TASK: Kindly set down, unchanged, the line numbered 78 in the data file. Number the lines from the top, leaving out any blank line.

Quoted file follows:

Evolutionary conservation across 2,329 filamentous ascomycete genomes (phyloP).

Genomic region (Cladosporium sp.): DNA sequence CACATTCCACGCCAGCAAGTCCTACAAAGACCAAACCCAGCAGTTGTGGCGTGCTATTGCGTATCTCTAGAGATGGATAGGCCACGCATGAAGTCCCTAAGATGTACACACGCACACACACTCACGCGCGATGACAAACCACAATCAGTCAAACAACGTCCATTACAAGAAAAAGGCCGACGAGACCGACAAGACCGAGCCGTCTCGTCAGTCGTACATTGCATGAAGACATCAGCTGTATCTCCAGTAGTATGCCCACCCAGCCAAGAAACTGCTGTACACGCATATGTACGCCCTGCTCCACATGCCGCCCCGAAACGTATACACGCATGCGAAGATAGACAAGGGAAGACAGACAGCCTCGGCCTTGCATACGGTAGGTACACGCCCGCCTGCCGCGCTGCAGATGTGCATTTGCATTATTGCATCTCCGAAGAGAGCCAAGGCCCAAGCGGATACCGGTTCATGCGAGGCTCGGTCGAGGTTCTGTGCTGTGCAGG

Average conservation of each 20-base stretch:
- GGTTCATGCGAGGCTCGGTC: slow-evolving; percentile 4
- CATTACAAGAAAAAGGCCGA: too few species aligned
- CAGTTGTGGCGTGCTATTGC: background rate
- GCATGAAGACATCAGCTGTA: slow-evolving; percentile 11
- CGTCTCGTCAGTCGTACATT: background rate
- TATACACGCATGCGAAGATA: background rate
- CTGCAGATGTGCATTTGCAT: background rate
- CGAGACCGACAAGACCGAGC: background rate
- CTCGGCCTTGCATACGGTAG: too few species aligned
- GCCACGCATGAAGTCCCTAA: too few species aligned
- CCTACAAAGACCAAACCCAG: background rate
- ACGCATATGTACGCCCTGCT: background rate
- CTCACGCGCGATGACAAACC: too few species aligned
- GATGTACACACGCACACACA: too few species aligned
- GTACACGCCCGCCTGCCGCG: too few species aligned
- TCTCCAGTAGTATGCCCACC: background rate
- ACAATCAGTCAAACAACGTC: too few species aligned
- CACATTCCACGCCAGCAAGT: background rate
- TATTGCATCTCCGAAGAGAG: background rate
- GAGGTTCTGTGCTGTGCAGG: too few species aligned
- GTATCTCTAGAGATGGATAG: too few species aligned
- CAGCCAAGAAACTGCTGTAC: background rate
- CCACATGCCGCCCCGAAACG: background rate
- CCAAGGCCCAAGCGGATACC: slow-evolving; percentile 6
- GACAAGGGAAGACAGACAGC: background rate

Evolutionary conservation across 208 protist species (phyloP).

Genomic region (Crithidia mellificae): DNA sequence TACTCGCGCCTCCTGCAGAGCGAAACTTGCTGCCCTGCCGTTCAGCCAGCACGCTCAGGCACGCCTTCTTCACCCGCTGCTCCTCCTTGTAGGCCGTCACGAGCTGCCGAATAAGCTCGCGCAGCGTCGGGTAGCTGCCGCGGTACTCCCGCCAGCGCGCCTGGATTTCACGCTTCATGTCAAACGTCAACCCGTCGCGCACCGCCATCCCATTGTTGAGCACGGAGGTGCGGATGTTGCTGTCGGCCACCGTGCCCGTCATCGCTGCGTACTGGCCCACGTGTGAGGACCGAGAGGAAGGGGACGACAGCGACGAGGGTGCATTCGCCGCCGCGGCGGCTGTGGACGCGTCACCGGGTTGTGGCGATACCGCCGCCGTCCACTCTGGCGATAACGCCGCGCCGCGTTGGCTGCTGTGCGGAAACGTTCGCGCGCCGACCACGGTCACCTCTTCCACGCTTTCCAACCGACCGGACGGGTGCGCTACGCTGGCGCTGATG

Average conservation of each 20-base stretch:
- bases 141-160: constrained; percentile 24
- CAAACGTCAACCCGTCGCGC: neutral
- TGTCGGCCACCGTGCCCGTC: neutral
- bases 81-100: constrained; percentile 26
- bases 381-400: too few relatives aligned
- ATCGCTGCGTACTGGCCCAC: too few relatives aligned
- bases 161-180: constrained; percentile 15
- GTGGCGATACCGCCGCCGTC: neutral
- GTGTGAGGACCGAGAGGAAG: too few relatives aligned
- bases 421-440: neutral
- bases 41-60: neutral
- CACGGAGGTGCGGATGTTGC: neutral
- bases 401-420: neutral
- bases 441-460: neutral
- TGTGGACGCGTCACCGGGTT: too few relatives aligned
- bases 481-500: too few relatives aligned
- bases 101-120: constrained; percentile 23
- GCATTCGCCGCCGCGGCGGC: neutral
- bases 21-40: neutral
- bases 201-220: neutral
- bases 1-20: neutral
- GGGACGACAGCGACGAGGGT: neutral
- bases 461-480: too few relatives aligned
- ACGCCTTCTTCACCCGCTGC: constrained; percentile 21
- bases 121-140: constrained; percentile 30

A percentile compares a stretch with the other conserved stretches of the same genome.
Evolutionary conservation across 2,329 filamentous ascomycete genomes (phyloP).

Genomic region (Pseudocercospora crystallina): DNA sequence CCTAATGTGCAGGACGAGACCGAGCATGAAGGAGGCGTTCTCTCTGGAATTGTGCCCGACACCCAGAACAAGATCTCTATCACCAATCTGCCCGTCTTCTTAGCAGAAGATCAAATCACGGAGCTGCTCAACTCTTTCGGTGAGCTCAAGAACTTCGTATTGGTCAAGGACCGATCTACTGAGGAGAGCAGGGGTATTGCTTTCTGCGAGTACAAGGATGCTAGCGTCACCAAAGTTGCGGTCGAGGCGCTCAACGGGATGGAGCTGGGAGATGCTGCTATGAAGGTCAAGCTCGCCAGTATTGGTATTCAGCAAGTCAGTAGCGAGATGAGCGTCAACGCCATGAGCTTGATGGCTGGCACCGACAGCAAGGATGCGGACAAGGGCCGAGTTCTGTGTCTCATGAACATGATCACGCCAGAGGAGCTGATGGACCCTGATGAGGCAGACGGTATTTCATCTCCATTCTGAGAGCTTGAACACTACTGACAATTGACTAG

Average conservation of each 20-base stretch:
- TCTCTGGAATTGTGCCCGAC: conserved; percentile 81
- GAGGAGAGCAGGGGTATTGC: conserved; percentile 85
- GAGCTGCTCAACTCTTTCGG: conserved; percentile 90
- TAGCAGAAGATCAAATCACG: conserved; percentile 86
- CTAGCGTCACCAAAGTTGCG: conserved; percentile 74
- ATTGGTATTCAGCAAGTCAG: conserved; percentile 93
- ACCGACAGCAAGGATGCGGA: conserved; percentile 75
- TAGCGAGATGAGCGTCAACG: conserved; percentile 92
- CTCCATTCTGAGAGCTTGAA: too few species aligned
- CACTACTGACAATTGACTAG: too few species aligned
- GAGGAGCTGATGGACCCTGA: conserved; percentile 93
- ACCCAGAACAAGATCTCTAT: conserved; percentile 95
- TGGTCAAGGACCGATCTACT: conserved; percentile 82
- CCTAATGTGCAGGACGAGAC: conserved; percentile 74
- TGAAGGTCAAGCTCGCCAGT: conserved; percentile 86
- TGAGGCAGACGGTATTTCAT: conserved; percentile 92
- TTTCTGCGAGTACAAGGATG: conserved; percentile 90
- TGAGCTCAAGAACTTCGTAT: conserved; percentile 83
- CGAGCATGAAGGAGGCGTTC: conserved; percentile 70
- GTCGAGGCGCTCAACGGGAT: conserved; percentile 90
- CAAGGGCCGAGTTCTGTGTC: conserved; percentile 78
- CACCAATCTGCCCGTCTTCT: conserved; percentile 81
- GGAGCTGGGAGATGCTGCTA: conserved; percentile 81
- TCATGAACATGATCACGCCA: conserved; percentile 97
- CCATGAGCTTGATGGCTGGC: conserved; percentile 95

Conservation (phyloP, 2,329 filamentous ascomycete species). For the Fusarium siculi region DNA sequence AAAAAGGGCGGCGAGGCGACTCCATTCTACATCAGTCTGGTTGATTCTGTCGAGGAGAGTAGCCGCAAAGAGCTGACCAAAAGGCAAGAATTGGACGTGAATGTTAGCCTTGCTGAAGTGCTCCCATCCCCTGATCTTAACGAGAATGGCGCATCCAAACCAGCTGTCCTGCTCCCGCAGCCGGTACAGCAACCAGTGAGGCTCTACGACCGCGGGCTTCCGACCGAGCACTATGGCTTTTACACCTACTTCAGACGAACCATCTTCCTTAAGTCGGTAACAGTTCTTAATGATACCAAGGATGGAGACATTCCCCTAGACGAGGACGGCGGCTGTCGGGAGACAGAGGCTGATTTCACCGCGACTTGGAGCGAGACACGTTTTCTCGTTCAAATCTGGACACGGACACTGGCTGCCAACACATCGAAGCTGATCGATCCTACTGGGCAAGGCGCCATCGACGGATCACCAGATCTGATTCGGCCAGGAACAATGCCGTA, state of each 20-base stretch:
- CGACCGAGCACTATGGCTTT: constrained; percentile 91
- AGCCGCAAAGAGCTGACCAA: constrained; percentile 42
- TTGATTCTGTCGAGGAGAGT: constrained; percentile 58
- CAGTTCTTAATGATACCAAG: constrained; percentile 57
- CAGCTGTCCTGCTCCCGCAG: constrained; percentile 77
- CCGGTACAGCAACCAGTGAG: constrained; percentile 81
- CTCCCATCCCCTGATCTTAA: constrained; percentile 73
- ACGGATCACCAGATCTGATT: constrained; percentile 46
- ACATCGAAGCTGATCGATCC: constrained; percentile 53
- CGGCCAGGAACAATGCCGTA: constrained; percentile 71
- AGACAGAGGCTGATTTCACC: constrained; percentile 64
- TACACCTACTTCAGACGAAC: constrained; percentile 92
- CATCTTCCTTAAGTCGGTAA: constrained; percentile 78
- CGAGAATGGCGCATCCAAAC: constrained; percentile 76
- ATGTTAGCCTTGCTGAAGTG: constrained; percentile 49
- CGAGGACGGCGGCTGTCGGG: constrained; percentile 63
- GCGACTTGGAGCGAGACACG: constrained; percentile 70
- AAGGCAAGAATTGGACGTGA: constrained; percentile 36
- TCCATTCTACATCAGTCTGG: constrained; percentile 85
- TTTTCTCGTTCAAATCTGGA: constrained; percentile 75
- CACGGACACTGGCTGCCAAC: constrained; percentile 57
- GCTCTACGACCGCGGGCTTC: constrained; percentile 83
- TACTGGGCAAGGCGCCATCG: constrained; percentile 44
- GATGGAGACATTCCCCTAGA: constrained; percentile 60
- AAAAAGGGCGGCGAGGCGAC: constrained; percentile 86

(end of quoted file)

- TGAGCTCAAGAACTTCGTAT: conserved; percentile 83